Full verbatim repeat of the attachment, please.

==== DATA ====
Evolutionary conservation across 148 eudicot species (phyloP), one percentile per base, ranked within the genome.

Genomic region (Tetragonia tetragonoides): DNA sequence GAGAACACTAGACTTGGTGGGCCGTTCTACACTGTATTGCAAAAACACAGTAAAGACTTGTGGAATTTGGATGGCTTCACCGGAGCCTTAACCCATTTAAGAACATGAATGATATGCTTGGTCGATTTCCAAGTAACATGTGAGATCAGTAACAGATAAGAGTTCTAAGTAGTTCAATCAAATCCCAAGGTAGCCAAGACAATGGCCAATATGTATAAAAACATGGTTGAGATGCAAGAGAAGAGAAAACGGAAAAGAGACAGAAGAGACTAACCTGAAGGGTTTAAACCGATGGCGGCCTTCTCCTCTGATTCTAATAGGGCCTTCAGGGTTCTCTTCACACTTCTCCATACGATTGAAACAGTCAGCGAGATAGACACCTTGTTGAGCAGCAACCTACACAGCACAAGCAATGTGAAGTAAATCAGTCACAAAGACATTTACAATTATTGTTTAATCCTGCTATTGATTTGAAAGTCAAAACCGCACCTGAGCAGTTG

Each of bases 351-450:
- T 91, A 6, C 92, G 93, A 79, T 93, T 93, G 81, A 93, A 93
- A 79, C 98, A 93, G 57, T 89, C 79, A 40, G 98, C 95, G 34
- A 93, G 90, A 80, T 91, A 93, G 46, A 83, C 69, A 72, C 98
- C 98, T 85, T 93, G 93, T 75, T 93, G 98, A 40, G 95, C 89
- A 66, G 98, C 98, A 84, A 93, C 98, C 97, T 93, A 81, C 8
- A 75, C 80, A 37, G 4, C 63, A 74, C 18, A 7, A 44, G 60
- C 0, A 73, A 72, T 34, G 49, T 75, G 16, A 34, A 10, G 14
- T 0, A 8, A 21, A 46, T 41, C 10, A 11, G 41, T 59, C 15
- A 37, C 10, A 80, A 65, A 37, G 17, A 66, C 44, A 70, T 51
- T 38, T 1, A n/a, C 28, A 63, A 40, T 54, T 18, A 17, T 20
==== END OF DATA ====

Evolutionary conservation across 148 eudicot species (phyloP), one percentile per base, ranked within the genome.

Genomic region (Tetragonia tetragonoides): DNA sequence GAGAACACTAGACTTGGTGGGCCGTTCTACACTGTATTGCAAAAACACAGTAAAGACTTGTGGAATTTGGATGGCTTCACCGGAGCCTTAACCCATTTAAGAACATGAATGATATGCTTGGTCGATTTCCAAGTAACATGTGAGATCAGTAACAGATAAGAGTTCTAAGTAGTTCAATCAAATCCCAAGGTAGCCAAGACAATGGCCAATATGTATAAAAACATGGTTGAGATGCAAGAGAAGAGAAAACGGAAAAGAGACAGAAGAGACTAACCTGAAGGGTTTAAACCGATGGCGGCCTTCTCCTCTGATTCTAATAGGGCCTTCAGGGTTCTCTTCACACTTCTCCATACGATTGAAACAGTCAGCGAGATAGACACCTTGTTGAGCAGCAACCTACACAGCACAAGCAATGTGAAGTAAATCAGTCACAAAGACATTTACAATTATTGTTTAATCCTGCTATTGATTTGAAAGTCAAAACCGCACCTGAGCAGTTG

Each of bases 351-450:
- T 91, A 6, C 92, G 93, A 79, T 93, T 93, G 81, A 93, A 93
- A 79, C 98, A 93, G 57, T 89, C 79, A 40, G 98, C 95, G 34
- A 93, G 90, A 80, T 91, A 93, G 46, A 83, C 69, A 72, C 98
- C 98, T 85, T 93, G 93, T 75, T 93, G 98, A 40, G 95, C 89
- A 66, G 98, C 98, A 84, A 93, C 98, C 97, T 93, A 81, C 8
- A 75, C 80, A 37, G 4, C 63, A 74, C 18, A 7, A 44, G 60
- C 0, A 73, A 72, T 34, G 49, T 75, G 16, A 34, A 10, G 14
- T 0, A 8, A 21, A 46, T 41, C 10, A 11, G 41, T 59, C 15
- A 37, C 10, A 80, A 65, A 37, G 17, A 66, C 44, A 70, T 51
- T 38, T 1, A n/a, C 28, A 63, A 40, T 54, T 18, A 17, T 20